247. Alkaline pretreatment of walnut shells increases pore surface hydrophilicity of derived biochars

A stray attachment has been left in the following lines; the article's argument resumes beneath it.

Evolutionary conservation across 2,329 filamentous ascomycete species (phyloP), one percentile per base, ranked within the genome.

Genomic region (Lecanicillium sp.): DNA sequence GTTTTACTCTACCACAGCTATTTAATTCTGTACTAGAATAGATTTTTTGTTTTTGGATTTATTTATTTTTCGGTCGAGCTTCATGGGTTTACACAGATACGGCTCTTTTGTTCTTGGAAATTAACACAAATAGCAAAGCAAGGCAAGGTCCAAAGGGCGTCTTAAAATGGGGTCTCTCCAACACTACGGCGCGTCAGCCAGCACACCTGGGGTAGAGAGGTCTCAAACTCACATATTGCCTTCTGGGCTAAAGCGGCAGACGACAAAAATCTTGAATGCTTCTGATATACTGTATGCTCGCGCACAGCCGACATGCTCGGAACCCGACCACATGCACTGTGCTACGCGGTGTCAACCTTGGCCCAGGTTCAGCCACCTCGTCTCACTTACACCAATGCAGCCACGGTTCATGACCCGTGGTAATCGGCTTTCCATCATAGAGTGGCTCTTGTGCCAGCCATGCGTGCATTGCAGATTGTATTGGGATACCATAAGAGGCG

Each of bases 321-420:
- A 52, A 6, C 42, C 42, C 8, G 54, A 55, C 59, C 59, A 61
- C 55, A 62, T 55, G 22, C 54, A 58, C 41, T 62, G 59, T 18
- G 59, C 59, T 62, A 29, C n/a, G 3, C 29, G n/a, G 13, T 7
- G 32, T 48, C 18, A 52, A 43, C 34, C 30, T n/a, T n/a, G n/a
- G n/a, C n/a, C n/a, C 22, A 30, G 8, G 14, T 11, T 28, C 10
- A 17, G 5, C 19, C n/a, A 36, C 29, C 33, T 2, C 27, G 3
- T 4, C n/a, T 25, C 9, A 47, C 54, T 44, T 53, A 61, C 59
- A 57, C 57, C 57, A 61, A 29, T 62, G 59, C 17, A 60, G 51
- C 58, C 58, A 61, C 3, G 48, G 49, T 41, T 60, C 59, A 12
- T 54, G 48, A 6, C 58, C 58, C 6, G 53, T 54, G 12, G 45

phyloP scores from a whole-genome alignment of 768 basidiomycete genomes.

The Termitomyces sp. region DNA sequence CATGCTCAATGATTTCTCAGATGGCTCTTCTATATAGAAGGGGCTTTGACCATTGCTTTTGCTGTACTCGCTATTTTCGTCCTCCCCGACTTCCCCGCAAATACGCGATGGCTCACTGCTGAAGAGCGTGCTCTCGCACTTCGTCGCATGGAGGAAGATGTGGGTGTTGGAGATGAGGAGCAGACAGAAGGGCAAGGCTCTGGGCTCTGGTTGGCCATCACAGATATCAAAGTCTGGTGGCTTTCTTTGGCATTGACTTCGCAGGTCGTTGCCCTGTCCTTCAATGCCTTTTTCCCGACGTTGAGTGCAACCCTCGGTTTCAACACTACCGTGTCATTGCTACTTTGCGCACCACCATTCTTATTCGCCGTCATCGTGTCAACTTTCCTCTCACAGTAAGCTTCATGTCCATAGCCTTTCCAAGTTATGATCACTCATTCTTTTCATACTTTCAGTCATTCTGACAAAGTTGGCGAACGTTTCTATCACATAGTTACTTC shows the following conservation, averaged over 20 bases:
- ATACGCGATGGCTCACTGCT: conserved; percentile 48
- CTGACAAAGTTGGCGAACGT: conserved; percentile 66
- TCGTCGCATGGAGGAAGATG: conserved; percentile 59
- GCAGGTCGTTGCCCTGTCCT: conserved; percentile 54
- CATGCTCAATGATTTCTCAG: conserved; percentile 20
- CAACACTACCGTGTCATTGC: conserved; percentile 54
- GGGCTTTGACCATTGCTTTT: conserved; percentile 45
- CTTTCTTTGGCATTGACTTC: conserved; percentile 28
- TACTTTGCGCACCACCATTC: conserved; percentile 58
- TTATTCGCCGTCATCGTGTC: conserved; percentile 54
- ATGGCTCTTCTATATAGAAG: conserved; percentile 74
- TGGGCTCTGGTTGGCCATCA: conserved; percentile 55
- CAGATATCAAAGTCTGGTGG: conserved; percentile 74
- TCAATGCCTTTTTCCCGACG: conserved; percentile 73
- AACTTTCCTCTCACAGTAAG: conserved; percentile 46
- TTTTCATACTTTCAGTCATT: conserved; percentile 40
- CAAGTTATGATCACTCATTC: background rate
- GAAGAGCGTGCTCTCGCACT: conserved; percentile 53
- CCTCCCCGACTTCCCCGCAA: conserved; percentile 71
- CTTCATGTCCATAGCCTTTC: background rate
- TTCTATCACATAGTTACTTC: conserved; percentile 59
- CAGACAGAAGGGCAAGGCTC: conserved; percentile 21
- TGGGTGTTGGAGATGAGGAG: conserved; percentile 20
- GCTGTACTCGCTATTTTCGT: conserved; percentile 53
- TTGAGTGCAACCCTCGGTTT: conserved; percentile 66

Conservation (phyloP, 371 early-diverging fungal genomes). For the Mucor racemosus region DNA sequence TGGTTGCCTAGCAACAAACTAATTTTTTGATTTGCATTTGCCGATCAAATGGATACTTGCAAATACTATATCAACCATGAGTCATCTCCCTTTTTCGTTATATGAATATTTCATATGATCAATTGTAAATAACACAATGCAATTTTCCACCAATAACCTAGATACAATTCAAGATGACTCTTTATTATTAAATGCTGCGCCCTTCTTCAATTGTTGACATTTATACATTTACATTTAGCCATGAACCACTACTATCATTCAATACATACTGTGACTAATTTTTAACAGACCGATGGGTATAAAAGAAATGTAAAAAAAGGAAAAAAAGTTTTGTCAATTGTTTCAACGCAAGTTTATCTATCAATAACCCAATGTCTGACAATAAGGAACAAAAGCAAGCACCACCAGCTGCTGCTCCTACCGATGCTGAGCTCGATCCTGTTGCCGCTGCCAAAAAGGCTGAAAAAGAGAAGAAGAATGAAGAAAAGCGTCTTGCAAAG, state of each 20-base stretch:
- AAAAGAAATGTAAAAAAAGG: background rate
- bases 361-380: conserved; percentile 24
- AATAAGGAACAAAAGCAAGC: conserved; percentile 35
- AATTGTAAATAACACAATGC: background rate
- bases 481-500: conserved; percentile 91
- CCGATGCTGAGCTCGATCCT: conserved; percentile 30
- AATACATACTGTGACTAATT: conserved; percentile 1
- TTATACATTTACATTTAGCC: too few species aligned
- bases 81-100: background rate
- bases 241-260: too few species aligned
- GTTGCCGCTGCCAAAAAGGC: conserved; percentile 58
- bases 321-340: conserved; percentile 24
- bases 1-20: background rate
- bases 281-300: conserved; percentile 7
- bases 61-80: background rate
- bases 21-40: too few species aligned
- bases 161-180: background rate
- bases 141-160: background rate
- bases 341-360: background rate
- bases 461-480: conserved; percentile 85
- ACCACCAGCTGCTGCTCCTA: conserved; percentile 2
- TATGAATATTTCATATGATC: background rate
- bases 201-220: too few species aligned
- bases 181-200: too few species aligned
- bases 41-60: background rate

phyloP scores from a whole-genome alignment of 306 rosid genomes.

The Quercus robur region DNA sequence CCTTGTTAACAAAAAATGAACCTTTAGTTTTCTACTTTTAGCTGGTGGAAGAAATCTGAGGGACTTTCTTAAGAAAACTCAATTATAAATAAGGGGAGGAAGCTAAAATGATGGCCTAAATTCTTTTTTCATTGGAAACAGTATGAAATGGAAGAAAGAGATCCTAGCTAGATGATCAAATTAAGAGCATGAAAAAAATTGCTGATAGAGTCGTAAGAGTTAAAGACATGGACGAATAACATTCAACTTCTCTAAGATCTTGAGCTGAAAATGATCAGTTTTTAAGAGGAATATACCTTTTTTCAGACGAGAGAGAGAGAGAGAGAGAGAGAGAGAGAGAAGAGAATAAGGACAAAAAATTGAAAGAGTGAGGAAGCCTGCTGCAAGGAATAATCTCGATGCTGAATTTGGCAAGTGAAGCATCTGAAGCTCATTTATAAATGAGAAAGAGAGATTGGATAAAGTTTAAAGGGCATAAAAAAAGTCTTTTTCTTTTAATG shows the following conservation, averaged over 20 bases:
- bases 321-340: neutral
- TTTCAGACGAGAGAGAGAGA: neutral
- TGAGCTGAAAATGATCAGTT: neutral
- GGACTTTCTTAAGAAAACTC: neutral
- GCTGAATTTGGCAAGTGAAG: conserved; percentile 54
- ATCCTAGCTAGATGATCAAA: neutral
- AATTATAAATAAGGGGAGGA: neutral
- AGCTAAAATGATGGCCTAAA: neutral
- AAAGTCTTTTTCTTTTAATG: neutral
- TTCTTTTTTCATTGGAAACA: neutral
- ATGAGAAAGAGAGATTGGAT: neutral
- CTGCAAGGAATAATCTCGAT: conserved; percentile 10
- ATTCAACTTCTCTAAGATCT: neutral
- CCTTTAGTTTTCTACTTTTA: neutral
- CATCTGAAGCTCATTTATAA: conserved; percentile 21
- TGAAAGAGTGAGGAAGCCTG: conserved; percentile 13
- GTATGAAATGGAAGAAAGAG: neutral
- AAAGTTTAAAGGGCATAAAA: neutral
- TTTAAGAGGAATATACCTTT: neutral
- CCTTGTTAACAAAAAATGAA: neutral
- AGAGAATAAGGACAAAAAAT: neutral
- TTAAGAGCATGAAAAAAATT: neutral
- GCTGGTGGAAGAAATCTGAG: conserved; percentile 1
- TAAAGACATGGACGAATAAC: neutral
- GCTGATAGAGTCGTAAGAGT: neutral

The surface chemistry and morphology of biochars produced by pyrolysis of walnut shells affects their utility for adsorption applications. Yet, little is known about surface interactions at a pore-scale level in these materials, mostly due to the challenges in accessing information at this length scale, and in a non-destructive manner. Here, for the first time, adsorptions strengths of solvents comprising different functional groups over internal (pore) surfaces of walnut shells and derived biochars were investigated using nuclear magnetic resonance relaxation time measurements to non-destructively probe interactions of fluids over pore surfaces. Carbon bonding state compositions of these materials with respect to distance from the particle surface were determined using X-ray photoelectron spectroscopy coupled with ion beam etching. Alkaline pretreatment was found to increase the hydrophilicity of both walnut shells and derived biochars as well as their surface interactions with hydroxyl groups, and to decrease those with methyl groups. Results were contextualised by thermogravimetric analysis, scanning electron microscopy, and in-situ X-ray imaging results. Taken together, the results showed that alkaline pretreatment may be used to modulate responses to pyrolysis temperature of several factors that affect adsorption properties including surface hydrophilicity, particle size, porosity and pore accessibility, and surface texture.